SAY WHAT? Officers rescue lemur from Springfield neighborhood

Courtesy: Springfield Police Dept.
Courtesy: Springfield Police Dept.(KY3)
Published: Sep. 13, 2023 at 9:19 AM CDT
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SPRINGFIELD, Mo. (KY3) - Officers rescued a lemur from a Springfield neighborhood. Wait what?

The incident unfolded on a quiet Tuesday night around 10 p.m. Officers responded to Kimbrough and Woodland following a report of a lemur in the road. After a short pursuit, the officers captured the creature. They snuggled it up in a towel.

“I first came across the road and hopped on our mirror,” Becky Sellers, a Springfield resident who made the call to 911, says. “Then it came into the car.”

Yes, you read that correctly, a lemur. Not the typical sighting one would expect while driving through Springfield.

“It just kind of went back and forth across the road between our car and another car,” Sellers described.

Despite the unusual situation, Sellers quickly noticed that the lemur seemed friendly and, more importantly, domesticated. She recognized it as someone’s pet. The call was certainly unexpected for the Springfield Police Department as well.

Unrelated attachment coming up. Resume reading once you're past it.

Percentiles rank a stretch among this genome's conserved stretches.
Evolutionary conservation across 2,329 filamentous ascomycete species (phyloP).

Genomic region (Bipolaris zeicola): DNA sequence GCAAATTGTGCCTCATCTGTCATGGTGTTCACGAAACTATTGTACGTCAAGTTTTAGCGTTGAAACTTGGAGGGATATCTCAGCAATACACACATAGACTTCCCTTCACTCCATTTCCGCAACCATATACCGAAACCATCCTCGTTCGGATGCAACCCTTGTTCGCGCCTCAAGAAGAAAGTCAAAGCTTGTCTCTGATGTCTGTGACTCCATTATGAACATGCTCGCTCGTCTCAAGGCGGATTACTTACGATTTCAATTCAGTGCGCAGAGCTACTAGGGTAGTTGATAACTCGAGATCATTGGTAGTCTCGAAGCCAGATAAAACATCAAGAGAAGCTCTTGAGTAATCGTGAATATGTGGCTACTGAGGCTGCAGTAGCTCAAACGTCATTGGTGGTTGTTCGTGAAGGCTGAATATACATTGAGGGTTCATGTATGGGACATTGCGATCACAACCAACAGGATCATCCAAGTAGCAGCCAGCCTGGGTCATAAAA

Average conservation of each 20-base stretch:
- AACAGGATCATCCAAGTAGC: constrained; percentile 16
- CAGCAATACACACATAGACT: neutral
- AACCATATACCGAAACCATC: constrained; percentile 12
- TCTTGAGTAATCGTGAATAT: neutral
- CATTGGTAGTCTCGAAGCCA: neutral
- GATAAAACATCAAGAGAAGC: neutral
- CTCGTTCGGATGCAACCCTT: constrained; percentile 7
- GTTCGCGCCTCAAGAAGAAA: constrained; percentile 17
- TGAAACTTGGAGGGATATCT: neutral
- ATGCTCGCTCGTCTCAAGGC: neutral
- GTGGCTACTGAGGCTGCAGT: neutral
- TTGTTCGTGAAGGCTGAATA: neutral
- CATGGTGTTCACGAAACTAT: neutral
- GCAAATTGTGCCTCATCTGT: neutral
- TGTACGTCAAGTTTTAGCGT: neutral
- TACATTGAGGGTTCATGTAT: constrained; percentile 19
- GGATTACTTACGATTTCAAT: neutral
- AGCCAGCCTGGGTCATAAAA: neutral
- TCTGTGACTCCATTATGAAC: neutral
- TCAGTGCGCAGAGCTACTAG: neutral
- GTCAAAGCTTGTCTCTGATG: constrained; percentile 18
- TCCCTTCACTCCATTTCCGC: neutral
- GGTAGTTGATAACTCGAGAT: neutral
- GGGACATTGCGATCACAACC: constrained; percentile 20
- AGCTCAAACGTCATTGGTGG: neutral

“This will be the first lemur that we have apprehended,” Cris Swaters, a spokesperson for the Springfield Police Department, says.

It took a collaborative effort from officers and citizens, but within about 10 minutes, the lemur was safely in custody.

“We had the lemur in custody about 10:23,” Swaters confirmed.

The Springfield Greene County Health Department reported that the lemur was unharmed and was soon reunited with its owner. The owner, demonstrating cooperation with the authorities, handed over the lemur when they learned that it was against city ordinances to keep an exotic or wildlife animal as a pet. City ordinance 18-13 prohibits exotic animals or wildlife within the city limits of Springfield, a regulation that is also upheld by state statute.

Now, the lemur finds itself in a safe place while the health department explores options for its future: a potential new home, possibly a zoo, or even a sanctuary. For those who were fortunate enough to be part of this unique lemur encounter, it’s a story that won’t be forgotten anytime soon.

“While we can’t promise unusual interactions with animals every day... we can promise that police officers get to do something different every single day,” Swaters says.

So, for anyone intrigued by the unpredictable and dynamic nature of police work, more information about becoming a police officer can be found at

Lemurs are native to Madagascar. Lemurs are small with pointed snouts, large eyes, and long tails.

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